Anil Bhatia,
Dept. of English DN College, Hisar

Stop ragging

Ragging is nothing short of injuring the budding student’s psyche and denying him the fundamental freedom to exist as a human being. Many things and codes are forced upon the student in the college usually with total indifference from the colleges authorities. He is made to do abnormal acts and quite often beaten mercilessly. Many students return with bruised psyche and some commit suicide. Deaths due to merciless beating are quite common.

Generally, the second year students, in any professional college, indulge in ragging freshers, perhaps due to sheer vengeance. The circle never ends up and is revived each year with fresh admissions. I suggest that we need to be very strict in booking the guilty.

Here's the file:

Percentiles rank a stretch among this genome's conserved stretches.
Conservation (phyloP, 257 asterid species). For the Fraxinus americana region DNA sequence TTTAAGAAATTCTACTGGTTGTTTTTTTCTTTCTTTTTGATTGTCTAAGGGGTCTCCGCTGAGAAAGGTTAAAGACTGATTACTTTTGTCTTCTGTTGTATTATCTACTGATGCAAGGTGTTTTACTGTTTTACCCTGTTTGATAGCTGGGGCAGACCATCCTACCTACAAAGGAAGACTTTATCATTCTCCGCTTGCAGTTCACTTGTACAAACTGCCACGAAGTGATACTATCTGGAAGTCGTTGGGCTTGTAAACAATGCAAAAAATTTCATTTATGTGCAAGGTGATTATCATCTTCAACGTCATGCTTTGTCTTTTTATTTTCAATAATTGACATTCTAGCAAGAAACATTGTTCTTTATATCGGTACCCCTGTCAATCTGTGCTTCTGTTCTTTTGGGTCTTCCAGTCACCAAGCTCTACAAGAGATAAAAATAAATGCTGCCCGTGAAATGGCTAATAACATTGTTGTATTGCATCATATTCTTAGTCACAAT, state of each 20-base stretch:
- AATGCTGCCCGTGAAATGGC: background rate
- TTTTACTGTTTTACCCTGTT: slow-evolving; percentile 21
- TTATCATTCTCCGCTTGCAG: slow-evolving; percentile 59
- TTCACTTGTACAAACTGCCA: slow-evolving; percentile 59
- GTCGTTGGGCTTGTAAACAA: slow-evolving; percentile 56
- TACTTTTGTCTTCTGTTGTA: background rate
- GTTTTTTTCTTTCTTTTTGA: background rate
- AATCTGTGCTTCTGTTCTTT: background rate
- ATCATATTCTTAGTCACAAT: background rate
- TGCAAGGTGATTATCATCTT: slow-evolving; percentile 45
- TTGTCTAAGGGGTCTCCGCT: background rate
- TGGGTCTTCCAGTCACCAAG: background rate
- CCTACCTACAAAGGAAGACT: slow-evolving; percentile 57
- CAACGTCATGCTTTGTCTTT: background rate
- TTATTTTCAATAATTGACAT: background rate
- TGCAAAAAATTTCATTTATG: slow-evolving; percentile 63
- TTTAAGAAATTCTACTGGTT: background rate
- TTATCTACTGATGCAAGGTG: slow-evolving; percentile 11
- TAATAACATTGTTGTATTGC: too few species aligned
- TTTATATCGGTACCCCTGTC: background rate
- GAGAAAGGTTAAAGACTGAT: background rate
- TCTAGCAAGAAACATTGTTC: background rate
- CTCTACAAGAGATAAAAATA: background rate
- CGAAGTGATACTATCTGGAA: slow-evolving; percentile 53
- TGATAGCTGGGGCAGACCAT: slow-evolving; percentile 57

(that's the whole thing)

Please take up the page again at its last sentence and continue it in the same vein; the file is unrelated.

Even the college authorities who fail to take swift action on a complaint must be treated as guilty and punished. Exemplary punishment needs to be given to guards, wardens and deans and other such authorities in these institutions as they are primarily responsible for the welfare of the students. Senior students who remain mute spectators to this dirty drama could be denied the privilege of campus selection by companies in a particular year during which any report about ragging surfaces from a particular institution.

The institution as such can also be considered from downgrading or de-recognition should ragging persist. Students indulging in ragging can also be subjected to deduction of marks in internal assessment. Unless senior students and the college authorities are made to rise in revolt against this dirty and inhuman practice by imposition of strict punishments upon them as well, ragging cannot be wiped out once and for all.

Sushil Girdher, Sirsa (Haryana)

Interesting couplet

Apropos of the letter (Oct 1), Pandit Surinder Soz’s correct couplet is thus: Jis laash ko chandan mein saja rakha tha maine, woh qatal bhi mere hi ishaare pe hua tha (Zakham Koi Ho, p.74).

T.N. RAZ, Panchkula